Drums were not Mur­phy’s first choice. Grow­ing up in up­state New York, he stud­ied classical trum­pet but al­ways found him­self look­ing over his shoul­der at the per­cus­sion­ists.

So he made the switch, leav­ing be­hind a psy­chol­ogy de­gree to work as a ses­sion drum­mer in New York, tour­ing the US and rub­bing shoul­ders with jazz and funk leg­ends along the way. Mur­phy knew one of the mu­si­cians in the Vil­lage Peo­ple and joined the group when it needed a drum­mer at short no­tice. It was meant to be a tem­po­rary gig but he stayed for four years, record­ing and tour­ing with the band across the world.

In 1983, Mur­phy and the Vil­lage Peo­ple came to Aus­tralia. For Mur­phy, there was some­thing about the place that touched a nerve, and he hung around in Syd­ney for a few weeks af­ter the band left.

‘‘ I felt very at home,’’ he says. ‘‘ There’s a lot of sim­i­lar­ity be­tween New York and Aus­tralia, a cer­tain sense of hu­mour, a can­did­ness that’s very sim­i­lar.’’

When he re­turned to New York, his time with the Vil­lage Peo­ple was draw­ing to a end. Then, by chance, the group de­cided to tour Aus­tralia again the fol­low­ing year.

‘‘ This was the only place they were do­ing the tour, just Aus­tralia,’’ he says. ‘‘ I thought it must have been meant to be. So we did the tour and I stayed. But I would have come back any­way.’’

He spent sev­eral years in Syd­ney as a ses­sion mu­si­cian, song­writer and pro­ducer. In 1987 a friend in­vited him to Dar­win, and Mur­phy, hav­ing toured the re­gion with the Warumpi Band, jumped at the chance.

Once in the Top End, his ca­reer took an­other turn. He be­came in­volved in mu­sic de­vel­op­ment, teach­ing and pro­duc­ing in re­mote com­mu­ni­ties across the NT. He was still per­form­ing, join­ing Yothu Yindi on the group’s suc­cess­ful Treaty record­ing and play­ing with other lead­ing Abo­rig­i­nal bands.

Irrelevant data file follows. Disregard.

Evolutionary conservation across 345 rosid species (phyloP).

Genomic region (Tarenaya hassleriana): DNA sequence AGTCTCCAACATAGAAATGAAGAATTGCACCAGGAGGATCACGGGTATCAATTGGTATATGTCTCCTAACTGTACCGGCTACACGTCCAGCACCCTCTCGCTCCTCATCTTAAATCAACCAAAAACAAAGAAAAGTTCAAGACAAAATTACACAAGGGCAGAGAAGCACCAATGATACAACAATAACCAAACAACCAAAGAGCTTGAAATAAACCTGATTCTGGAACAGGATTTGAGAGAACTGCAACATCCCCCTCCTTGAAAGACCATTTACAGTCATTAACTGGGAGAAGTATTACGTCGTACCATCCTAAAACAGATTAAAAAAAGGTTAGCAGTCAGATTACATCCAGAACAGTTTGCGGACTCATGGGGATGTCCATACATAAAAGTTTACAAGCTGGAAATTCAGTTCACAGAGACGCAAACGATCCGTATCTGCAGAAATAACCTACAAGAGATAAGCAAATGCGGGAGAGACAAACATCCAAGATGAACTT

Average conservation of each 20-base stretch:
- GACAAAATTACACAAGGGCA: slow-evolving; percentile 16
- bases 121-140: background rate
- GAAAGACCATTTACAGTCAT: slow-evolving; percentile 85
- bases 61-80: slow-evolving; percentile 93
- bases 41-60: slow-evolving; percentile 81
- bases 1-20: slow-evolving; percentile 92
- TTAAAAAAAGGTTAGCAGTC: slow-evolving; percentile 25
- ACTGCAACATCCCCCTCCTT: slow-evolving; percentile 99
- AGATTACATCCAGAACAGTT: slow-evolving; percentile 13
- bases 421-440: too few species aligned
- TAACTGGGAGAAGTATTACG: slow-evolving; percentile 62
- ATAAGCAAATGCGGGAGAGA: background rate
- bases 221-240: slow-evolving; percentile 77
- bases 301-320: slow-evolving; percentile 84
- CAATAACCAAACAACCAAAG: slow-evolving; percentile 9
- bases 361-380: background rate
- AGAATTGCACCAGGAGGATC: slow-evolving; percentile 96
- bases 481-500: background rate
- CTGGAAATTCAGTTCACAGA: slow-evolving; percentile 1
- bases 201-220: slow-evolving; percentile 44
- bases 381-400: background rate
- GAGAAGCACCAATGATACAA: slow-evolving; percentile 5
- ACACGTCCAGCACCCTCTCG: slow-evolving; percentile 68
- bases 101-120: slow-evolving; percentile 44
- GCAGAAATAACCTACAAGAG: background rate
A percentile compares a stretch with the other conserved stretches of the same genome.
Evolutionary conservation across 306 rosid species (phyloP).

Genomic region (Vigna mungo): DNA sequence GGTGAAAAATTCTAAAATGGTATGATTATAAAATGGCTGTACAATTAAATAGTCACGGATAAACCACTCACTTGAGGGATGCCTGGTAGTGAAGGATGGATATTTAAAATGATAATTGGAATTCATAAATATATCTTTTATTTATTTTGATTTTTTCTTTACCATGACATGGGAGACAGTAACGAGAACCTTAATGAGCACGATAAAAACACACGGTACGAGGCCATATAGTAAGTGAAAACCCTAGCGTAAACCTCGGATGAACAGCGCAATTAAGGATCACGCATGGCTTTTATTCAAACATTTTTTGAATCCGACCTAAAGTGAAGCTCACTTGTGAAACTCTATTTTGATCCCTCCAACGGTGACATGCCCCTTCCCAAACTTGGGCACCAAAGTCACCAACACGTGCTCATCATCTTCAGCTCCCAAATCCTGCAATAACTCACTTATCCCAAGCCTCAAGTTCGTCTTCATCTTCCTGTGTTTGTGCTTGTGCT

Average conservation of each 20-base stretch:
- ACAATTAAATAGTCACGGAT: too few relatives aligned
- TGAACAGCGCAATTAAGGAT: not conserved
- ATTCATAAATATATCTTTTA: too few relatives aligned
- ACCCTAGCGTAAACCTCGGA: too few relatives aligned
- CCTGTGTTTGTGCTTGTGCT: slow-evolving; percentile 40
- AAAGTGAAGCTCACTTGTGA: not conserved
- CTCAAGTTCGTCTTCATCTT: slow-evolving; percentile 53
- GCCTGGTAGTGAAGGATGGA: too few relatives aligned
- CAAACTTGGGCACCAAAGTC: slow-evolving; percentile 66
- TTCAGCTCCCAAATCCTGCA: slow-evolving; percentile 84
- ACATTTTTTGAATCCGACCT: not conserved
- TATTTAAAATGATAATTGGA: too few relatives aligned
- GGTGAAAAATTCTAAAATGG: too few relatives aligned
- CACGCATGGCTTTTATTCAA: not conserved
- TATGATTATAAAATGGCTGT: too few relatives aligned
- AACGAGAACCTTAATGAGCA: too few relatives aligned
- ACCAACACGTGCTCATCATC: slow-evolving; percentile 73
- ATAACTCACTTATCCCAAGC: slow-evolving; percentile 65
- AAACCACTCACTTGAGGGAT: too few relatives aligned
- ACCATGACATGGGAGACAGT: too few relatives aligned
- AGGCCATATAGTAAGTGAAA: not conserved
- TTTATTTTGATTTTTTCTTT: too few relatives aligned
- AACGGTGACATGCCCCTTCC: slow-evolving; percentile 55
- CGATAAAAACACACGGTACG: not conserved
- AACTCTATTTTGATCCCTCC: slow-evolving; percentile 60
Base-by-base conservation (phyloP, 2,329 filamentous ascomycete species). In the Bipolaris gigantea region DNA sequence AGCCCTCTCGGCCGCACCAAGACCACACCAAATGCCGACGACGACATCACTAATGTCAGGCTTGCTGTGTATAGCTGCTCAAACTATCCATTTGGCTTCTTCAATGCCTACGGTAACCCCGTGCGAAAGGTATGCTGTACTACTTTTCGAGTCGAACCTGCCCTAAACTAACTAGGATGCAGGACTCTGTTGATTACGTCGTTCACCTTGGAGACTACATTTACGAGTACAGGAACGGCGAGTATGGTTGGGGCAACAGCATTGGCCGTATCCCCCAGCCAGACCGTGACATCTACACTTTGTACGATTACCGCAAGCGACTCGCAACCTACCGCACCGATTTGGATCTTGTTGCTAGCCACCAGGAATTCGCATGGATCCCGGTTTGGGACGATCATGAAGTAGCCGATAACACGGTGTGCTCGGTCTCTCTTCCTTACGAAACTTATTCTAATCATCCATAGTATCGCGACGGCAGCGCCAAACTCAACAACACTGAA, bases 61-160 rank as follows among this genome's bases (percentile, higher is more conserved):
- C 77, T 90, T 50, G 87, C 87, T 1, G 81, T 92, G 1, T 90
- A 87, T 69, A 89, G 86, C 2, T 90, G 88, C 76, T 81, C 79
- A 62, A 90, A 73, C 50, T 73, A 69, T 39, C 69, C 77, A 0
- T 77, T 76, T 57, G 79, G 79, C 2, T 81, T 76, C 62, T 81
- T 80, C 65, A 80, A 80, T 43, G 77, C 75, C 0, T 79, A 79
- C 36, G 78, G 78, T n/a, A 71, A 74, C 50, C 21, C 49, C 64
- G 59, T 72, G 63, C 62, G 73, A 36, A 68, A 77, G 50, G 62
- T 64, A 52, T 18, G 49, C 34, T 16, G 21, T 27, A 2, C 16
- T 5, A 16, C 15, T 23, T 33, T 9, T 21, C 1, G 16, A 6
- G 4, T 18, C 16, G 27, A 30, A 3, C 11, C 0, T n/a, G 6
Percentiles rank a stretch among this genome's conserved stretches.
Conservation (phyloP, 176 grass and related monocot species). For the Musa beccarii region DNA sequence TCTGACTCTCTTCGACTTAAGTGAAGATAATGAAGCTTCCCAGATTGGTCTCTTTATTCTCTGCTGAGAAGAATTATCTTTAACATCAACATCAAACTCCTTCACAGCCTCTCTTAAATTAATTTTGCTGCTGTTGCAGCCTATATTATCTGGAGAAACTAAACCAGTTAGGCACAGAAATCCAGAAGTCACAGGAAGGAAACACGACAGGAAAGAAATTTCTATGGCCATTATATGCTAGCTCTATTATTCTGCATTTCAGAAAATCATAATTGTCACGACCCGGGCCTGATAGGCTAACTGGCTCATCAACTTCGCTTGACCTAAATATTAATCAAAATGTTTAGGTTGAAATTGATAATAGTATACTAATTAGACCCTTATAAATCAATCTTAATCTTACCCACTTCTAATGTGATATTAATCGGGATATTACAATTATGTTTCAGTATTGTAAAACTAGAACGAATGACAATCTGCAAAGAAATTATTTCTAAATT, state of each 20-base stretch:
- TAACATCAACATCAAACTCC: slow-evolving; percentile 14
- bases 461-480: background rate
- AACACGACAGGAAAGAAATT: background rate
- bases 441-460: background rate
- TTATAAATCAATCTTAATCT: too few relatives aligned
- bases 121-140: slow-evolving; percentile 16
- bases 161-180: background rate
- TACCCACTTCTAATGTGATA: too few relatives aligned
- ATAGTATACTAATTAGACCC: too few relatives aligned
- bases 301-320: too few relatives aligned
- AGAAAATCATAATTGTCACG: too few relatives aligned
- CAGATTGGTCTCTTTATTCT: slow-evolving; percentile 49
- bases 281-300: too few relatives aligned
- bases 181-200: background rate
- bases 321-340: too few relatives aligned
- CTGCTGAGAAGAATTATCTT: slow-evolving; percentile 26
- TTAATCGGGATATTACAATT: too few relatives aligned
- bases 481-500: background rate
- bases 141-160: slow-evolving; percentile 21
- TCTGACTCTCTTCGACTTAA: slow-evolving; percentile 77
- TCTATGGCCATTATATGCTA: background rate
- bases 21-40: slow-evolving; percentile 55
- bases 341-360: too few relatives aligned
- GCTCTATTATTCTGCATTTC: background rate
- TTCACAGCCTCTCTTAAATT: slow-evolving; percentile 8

But over the next decade Mur­phy spent ex­tended pe­ri­ods in re­mote com­mu­ni­ties such as Wad­eye, Oen­pelli and Groote Ey­landt, shar­ing his knowl­edge of mu­sic.

‘‘ One of my most vivid mem­o­ries was the first time I went to Oen­pelli,’’ he says.

‘‘ It was a real height of cer­e­mony at the time. It was a pretty full- on thing to wit­ness, be­cause there was just all this stuff go­ing on and no­body was telling me any­thing. I was just sit­ting there. I’d never seen any­thing like that be­fore, I was amazed by it.’’

Mur­phy has just moved back to Dar­win af­ter over­see­ing the Barunga fes­ti­val. He seems frus­trated by the lack of gov­ern­ment sup­port for such events, con­sid­er­ing the chal­lenges that face re­mote Abo­rig­i­nal com­mu­ni­ties.

Af­ter years spent teach­ing and pro­duc­ing mu­sic in the bush, Mur­phy be­lieves it has trans­for­ma­tive power in re­mote com­mu­ni­ties.

The Barunga fes­ti­val, held last month, no longer at­tracts the huge crowds it once did, partly be­cause of com­pe­ti­tion from sim­i­lar events across the re­gion. But Mur­phy re­sists cater­ing to the tourist mar­ket, pre­fer­ring to gen­er­ate lo­cal en­thu­si­asm in­stead.

‘‘ I’ve al­ways felt the event will only ever be as big as the coun­try­men make it,’’ he says. ‘‘ Why would tourists come here if the coun­try­men don’t put a value on it?

‘‘ If peo­ple want to come to cul­tural events, the cul­ture has to be the driv­ing force. I some­times think the whole approach of bring­ing tourism into the fes­ti­val is a lit­tle bit pre­ma­ture. It’s got to come from the inside out.

‘‘ I’m not a tourist pro­moter. At the end of the day, this is a coun­try­men’s event. That’s al­ways been my fo­cus. That’s the rea­son I’m here.’’

Pic­ture: Peter Eve